Archive for May, 2011

A pristine river and concerns about freshwater mussels

Thursday, May 19th, 2011

Yesterday in lowish water Moray had an 11 lbs salmon from Frank’s Stream, which is his favourite FCW pool. The fish took a size 10 Finavon Cascade variant tied by Pete at the point where the current, after deflecting away from the S bank, spreads out across the river. Whilst not detracting from Moray’s lovely fish, Frank’s Stream must be the easiest FCW pool to fish: indeed you could fish it in your carpet slippers, barely getting the uppers wet, so well trimmed is the grass along its bank!

Today the river is running at 4″ with a healthy ‘bulge’ around the sides of the Armchair (webcam) boulder. The water is clear and the colour of a very pale malt whisky. Conditions are perfect for dawn and dusk fishing. And there are fish in the pools!

Freshwater Mussels in the South Esk

There is concern in SNH and the Esk Trust about the wellbeing of South Esk Freshwater Mussels (Margaritifera margaritifera). The well-known mussel beds at the Sawmill Dam on Cortachy Castle water, where regeneration of the mollusc has been monitored over a number of years, are showing a decline. Noone knows why, although the ERFT view is that it may be because of excessive amounts of silt being washed down from Glen Clova. The SNH/SEPA view is that there may be an issue with pesticides, but their origin and precisely how they affect the mussel is unknown. Further down the river, as I mentioned in a previous blog, large numbers of mussel shells, of varying sizes, indicating a range of age groups, were washed out by the winter spates. Marshall Halliday, the Trust’s director, feels that the increasingly violent spate ‘events’, that did not occur in the past, may be causing damage to mussel beds. I think there may also be a connection with the loss of the dams on the river (only Kinnaird remains as an effective barrier and ‘holder back’ of a significant reservoir of water) because the quieter water and lades associated with these structures provided habitat for freshwater mussels. Disappearance of the dams (or ‘dykes’) has removed those ‘oases’ of suitable habitat.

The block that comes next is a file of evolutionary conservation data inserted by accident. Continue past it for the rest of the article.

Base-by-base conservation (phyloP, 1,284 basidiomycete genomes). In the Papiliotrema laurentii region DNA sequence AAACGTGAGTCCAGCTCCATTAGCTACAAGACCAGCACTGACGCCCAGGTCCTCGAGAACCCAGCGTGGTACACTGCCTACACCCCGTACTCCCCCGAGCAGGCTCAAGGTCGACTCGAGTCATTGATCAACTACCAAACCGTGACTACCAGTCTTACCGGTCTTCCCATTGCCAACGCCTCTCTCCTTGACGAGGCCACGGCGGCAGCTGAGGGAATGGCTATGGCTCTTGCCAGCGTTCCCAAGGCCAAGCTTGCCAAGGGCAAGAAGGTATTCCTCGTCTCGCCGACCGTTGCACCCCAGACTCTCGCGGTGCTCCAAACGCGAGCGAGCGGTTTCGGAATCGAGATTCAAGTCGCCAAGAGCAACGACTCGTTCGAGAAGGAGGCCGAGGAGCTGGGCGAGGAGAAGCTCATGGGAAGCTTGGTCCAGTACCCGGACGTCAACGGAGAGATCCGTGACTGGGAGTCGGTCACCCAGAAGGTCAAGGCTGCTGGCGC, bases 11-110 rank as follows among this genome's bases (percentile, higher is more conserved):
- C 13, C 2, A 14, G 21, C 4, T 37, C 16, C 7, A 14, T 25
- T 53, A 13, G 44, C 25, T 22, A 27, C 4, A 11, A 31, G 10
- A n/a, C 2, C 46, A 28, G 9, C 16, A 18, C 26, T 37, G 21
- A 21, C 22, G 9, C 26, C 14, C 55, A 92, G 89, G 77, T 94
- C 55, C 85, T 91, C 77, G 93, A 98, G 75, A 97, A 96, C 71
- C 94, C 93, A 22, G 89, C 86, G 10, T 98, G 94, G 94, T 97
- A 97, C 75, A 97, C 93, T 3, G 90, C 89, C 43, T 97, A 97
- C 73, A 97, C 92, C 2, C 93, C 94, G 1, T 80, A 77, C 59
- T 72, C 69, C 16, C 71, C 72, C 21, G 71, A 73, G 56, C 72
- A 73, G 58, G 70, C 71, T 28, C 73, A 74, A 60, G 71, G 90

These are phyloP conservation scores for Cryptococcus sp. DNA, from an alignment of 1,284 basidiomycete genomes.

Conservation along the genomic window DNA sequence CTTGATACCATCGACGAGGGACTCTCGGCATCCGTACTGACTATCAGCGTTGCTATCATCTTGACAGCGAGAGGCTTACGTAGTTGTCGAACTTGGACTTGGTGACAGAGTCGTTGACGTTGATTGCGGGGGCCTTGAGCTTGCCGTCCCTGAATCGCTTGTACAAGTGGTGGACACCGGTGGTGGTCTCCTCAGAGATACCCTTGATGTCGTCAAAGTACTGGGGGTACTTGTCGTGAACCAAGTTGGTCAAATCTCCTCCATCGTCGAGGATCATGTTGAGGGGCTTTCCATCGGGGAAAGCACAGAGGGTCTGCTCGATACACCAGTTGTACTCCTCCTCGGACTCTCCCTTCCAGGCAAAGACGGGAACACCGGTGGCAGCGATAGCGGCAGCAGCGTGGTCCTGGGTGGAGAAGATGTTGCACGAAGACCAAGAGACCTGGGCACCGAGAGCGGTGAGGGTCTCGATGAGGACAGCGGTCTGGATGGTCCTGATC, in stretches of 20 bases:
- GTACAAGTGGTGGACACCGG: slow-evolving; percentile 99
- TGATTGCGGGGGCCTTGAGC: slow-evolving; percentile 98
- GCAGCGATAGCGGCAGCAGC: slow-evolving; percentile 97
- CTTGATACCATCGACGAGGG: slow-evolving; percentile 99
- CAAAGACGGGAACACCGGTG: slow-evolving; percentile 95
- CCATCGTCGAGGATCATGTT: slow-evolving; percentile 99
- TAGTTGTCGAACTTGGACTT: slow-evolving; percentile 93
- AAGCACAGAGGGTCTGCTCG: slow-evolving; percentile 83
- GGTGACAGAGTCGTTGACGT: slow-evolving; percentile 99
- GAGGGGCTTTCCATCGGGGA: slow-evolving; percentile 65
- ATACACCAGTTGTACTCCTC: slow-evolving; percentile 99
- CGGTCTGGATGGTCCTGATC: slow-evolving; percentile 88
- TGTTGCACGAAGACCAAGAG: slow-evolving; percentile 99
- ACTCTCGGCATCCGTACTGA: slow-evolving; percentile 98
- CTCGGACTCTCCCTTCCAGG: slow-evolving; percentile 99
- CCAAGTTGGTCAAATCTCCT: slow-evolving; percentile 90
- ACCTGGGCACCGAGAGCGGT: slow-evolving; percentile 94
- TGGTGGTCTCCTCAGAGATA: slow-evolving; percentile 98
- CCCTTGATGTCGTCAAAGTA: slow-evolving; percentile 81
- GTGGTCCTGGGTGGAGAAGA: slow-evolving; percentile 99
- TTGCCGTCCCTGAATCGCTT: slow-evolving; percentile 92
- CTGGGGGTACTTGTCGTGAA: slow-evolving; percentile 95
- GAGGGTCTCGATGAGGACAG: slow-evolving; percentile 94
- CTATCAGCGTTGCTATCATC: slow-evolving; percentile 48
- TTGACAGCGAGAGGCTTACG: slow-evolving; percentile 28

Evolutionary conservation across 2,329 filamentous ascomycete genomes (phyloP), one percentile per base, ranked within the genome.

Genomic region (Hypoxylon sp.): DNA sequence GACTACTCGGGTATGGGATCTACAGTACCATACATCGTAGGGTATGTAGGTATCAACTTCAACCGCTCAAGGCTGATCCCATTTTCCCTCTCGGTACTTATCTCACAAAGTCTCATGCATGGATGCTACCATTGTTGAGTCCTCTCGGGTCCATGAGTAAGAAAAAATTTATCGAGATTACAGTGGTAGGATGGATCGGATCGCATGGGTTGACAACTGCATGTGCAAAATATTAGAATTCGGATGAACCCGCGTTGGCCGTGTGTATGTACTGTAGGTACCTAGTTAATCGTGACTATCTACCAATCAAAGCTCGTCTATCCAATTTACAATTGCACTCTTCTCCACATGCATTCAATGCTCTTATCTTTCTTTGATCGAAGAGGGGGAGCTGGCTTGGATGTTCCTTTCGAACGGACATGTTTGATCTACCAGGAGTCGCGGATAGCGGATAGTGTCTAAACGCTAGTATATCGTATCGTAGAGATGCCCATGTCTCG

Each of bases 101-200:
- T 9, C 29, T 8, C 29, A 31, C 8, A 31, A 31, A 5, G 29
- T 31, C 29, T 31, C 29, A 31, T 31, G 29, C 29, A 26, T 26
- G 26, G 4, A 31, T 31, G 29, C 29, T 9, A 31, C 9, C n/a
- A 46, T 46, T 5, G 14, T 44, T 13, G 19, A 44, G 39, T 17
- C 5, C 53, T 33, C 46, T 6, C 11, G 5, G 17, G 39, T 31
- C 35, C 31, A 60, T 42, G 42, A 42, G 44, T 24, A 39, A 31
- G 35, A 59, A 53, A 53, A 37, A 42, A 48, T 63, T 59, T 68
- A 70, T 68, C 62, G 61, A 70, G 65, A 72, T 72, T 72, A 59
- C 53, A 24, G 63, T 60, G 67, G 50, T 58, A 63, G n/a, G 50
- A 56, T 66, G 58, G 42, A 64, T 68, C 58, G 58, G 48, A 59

You may be wondering why freshwater mussels are important, and indeed why I keep on banging on about them. My angle on the subject is based on awareness of the important SAC (Special Area of Conservation) status of the South Esk. This EU designation has provided the River with its priority status for habitat enhancement, and with that some really significant amounts of money. Margaritifera margaritifera is not just an interesting freshwater species, which it certainly is:  it is also a biological indicator that tells us a lot about the condition of the River – its habitat, flows and water quality. Most of all, because of a fascinating parasitic relationship with the salmon (and sea trout) it tells us a lot about where our salmon and sea trout are going within the catchment, and has undoubted indicator implications for the health of individual populations of both species of fish.  And all this because the larvae (Glochidium) of the mussel hitch a ride in the gills of our wild salmon and sea trout! How else could they get upriver you might ask?